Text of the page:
C/EBPA methylation is common in T-ALL but not in M0 AML

Louis Terriou, Raouf Ben Abdelali, Christophe Roumier, Ludovic Lhermitte, John de Vos, Pascale Cornillet, Olivier Nibourel, Kheira Beldjord, Hervé Dombret, Guy Leverger, Vahid Asnafi, Claude Preudhomme and Elizabeth Macintyre

To the editor:

The CCAAT/enhancer binding protein α (C/EBPA) is a stage-specific transcription factor that controls proliferation and differentiation toward a myeloid and against a T-lymphoid fate.1 Nonconditional targeted disruption of C/EBPA leads to a selective early block to granulocyte maturation,2 similar to that observed in acute myeloid leukemia (AML), without affecting other hematopoietic lineages. The function of C/EBPA can be inhibited by several mechanisms in AML, including mutation,3 (post)transcriptional modulation,4 posttranslational inhibition,5,6 and, more recently, epigenetic modification of C/EBPA expression.7 Recently, Wouters et al,8 using a bisulfite genomic sequencing method, defined a novel specific subgroup of AML with C/EBPA silencing by methylation (C/EBPAmeth) and T-lymphoid features (expression of cytoplasmic [c] CD3 and CD7 transcripts, T-cell receptor γ [TCRγ] rearrangement, and NOTCH1 mutation [NOTCH1m]).

We initially searched for C/EBPAmeth by methylation-specific polymerase chain reaction (MSP), as described by Chim et al,7 in 5 AML with down-regulated C/EBPA by transcriptional profiling, and confirmed that the 3 cases (French-American-British [FAB]–M0/M1) with C/EBPAmeth demonstrated cCD3 (n = 1), CD7 (n = 3), and/or TCRγ (n = 1) rearrangement. The specificity of the MSP was investigated by DNA sequencing, which showed the expected patterns of bisulfite-induced changes, in keeping with the cases described by Wouters et al.8 To further investigate C/EBPAmeth in early T and myeloid acute leukemia, we searched for C/EBPAmeth and mutation and NOTCH1m in 99 T-ALL. Diagnosis of T-ALL was based on European Group for Immunophenotyping of Leukemia (EGIL) criteria and expression of cCD3 and CD7. TCR-based classification of T-ALL9 was performed centrally at Necker-Enfants Malades Hospital (Paris, France), using at least cCD3, CD3, TdT, CD2, CD5, CD7, CD1a, CD4, CD8, TCRαβ, TCRγδ, βF1, CD34, CD117, CD13, CD33, MPO, CD10, CD19, and cCD79a antibodies. No C/EBPA mutations were found, but 37/99 (37%) demonstrated C/EBPAmeth and 47/90 (52%) NOTCH1m. The stage of maturation arrest and immunophenotype of T-ALLs as a function of their C/EBPAmeth status is detailed in Tables 1 and 2, respectively. C/EBPAmeth was relatively rare in the most immature T-ALL (IM0) with no evidence of TCR rearrangement (12%) and in mature sTCRαβ+ cases (11%) compared with all other categories (34/73; 47%). C/EBPAmeth T-ALL expressed CD117 more frequently (P = .022) and CD2 (P = .001) less frequently but did not differ significantly from non-C/EBPAmeth T-ALL with respect to expression of CD13, CD33, CD34, CD56, CD123, CD1a, CD4, CD8, or CD10. Biphenotypic acute leukemia (AL), defined by an EGIL score greater than 2, was seen in 1 C/EBPAmeth and 1 non-C/EBPAmeth cases. NOTCH1m were seen in 63% of C/EBPAmeth T-ALLs, compared with 47% of non-C/EBPAmeth cases (P = .14).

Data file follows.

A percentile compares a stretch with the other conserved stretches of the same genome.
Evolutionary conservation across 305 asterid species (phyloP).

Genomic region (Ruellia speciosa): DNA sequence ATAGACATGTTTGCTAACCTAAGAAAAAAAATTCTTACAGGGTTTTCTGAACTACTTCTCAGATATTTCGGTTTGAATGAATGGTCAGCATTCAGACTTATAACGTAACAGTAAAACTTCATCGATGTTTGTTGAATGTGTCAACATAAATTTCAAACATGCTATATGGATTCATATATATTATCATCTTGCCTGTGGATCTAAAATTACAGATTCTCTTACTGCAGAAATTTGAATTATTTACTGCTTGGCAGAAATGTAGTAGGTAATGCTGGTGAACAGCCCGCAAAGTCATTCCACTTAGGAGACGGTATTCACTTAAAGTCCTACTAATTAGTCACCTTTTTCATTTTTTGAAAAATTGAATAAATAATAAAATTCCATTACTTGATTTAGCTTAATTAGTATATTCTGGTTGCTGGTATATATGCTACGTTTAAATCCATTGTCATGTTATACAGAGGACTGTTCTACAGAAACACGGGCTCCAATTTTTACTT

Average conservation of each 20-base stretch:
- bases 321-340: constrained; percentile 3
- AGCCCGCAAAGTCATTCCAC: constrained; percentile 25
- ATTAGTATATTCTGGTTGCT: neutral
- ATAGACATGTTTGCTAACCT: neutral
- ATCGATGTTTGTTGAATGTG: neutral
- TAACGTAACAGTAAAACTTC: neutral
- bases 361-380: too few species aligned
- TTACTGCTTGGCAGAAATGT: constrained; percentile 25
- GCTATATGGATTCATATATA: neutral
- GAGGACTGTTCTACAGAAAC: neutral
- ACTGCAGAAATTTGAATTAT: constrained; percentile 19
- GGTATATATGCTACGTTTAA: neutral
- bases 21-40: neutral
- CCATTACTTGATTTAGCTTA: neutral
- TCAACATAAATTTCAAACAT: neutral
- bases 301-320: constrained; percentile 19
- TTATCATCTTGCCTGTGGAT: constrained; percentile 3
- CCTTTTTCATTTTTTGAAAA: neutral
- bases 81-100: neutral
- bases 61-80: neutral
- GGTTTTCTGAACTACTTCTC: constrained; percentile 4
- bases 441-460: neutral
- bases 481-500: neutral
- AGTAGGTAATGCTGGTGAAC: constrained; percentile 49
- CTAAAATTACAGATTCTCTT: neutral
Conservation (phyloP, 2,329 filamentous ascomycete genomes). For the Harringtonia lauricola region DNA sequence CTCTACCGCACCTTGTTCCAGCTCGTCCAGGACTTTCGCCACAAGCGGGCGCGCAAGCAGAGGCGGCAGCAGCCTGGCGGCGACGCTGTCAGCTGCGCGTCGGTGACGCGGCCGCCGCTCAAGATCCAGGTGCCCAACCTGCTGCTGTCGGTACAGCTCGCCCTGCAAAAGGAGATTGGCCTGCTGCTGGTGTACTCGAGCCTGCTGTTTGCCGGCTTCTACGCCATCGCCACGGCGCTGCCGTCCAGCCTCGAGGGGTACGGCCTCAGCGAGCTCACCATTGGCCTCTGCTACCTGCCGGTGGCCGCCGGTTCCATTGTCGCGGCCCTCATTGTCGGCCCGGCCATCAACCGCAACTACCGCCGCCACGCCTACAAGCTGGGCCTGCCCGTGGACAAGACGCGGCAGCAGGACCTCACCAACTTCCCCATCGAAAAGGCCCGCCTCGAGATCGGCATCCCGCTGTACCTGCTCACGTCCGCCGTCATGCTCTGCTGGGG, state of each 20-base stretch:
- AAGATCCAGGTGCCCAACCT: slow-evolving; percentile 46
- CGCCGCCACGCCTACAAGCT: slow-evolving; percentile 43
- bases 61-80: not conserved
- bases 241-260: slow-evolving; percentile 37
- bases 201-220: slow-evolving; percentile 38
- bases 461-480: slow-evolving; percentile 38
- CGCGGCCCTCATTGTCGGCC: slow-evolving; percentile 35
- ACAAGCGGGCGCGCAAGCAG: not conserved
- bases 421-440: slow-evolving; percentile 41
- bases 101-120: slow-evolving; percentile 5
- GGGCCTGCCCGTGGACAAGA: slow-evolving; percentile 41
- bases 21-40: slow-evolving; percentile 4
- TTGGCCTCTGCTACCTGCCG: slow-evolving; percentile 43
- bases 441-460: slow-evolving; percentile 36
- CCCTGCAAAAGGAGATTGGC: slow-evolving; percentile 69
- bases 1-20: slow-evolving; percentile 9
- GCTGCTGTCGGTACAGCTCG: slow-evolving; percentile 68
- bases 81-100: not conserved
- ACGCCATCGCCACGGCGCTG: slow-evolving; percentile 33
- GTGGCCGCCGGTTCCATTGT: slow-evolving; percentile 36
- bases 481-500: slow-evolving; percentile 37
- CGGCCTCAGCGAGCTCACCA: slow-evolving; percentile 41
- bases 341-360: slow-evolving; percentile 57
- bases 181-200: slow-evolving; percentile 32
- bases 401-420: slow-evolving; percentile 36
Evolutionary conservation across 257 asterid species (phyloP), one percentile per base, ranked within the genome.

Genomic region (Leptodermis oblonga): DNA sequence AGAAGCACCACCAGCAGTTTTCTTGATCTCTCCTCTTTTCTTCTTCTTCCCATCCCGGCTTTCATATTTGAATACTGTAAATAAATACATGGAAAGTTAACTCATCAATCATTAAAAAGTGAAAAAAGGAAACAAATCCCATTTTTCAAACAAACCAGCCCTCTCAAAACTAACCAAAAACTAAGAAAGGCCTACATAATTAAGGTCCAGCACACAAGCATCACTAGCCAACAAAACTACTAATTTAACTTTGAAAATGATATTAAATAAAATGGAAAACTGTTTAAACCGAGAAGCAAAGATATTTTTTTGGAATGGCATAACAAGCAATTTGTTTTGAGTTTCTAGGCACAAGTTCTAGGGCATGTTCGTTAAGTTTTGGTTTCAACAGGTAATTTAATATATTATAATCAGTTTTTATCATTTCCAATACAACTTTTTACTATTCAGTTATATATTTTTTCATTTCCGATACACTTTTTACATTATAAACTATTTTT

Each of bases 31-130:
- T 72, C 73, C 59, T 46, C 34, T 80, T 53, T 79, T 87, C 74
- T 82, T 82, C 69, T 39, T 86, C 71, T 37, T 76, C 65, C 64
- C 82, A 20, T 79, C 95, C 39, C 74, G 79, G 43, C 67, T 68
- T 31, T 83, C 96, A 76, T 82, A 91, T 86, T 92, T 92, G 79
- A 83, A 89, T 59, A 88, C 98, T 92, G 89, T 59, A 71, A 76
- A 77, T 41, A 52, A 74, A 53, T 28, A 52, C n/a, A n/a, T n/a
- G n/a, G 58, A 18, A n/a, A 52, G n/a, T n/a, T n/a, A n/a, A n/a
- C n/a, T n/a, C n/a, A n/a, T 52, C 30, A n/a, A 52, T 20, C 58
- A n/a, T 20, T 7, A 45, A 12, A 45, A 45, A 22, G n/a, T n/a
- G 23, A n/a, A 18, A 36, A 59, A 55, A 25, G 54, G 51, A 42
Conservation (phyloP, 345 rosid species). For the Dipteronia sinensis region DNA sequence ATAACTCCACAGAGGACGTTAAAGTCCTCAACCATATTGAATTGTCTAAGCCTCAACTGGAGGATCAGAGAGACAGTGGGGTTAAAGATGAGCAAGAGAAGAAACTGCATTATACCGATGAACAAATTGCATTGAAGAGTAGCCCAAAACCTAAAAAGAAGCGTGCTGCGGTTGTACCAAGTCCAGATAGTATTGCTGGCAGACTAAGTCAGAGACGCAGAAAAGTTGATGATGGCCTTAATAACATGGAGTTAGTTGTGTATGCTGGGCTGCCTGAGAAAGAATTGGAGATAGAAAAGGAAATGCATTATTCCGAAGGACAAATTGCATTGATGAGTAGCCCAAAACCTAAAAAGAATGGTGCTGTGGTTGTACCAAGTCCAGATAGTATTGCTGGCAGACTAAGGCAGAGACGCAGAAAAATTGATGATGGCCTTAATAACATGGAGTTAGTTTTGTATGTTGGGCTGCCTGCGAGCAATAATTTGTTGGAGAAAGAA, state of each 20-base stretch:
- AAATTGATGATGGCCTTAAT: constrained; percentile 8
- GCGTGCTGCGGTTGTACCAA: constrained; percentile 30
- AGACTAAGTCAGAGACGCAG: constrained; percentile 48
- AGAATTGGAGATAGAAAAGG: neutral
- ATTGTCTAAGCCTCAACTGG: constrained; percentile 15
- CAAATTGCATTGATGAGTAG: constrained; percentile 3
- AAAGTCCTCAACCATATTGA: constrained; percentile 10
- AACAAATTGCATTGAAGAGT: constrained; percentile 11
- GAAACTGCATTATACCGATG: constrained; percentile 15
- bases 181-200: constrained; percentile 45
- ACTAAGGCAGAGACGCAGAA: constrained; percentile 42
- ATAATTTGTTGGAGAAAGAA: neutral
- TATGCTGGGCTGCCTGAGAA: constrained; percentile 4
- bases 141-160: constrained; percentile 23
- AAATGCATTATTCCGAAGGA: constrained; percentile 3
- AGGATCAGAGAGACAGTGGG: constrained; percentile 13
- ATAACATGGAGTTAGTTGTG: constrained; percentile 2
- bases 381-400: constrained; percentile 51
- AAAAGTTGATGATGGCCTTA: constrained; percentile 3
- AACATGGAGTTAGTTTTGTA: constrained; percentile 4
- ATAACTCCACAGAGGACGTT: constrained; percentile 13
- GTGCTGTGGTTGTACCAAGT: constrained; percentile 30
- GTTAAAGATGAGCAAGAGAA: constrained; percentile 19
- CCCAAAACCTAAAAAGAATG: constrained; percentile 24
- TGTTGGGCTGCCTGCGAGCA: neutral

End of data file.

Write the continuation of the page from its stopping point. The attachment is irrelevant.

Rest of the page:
Table 1

C/EBPAmeth status of 99 T-ALLs as a function of their stage of maturation arrest

Table 2

C/EBPAmeth status of 99 T-ALLs as a function of their immunophenotype

In contrast to T-ALL, C/EBPAmeth was found in only 1 of 49 immature cCD3-negative AML (FAB M010); this case was also CD7-positive. None of the 49 AML M0 expressed NOTCH1m.

These data demonstrate that C/EBPAmeth is common in T-ALL but not in M0 AML. It cosegregates with cCD3 expression and the onset of TCR rearrangements and is common at all stages of maturation arrest other than IM0 and TCRαβ T-ALL. As such it is a marker of neither immaturity nor “myeloid lineage/biphenotypic acute leukemia” and is virtually specific to T-ALL with the context of acute T/myeloid leukemia. Distinction of AML from early T-ALL is essentially based on detection of cCD3, which can be difficult to standardize in a multicenter setting. Detection of C/EBPAmeth could potentially be used as an alternative, although methylation-specific PCR may not be easier to standardize. Since C/EBPAmeth was not seen in most T-ALL, other mechanisms of silencing must be operational. These data also raise issues regarding AML versus ALL protocol assignment and the use of demethylating agents in T-ALL. They also suggest that the potentially misleading “biphenotypic leukemia” label be reassessed.


This work was supported by the Laurette Fugain Association, the Fondation de France (Comité Leucémie), and the North-West Canceropole (Onco-Hematology Axis).

Contribution: C.P. and E.M. conceptualized and designed the research, analyzed data, and wrote the paper; L.T. and R.B.A. performed the research and wrote the paper; L.L., J.d.V., O.N., K.B., V.A., and C.R. analyzed data; and P.C., H.D., and G.L. provided data and samples.

Conflict-of-interest disclosure: The authors declare no competing financial interests.

Correspondence: Elizabeth Macintyre, Laboratoire d'Hématologie, Tour Pasteur, Hôpital Necker, 149-161, rue de Sèvres, 75743 Paris cedex 15, France; e-mail: elizabeth.macintyre{at}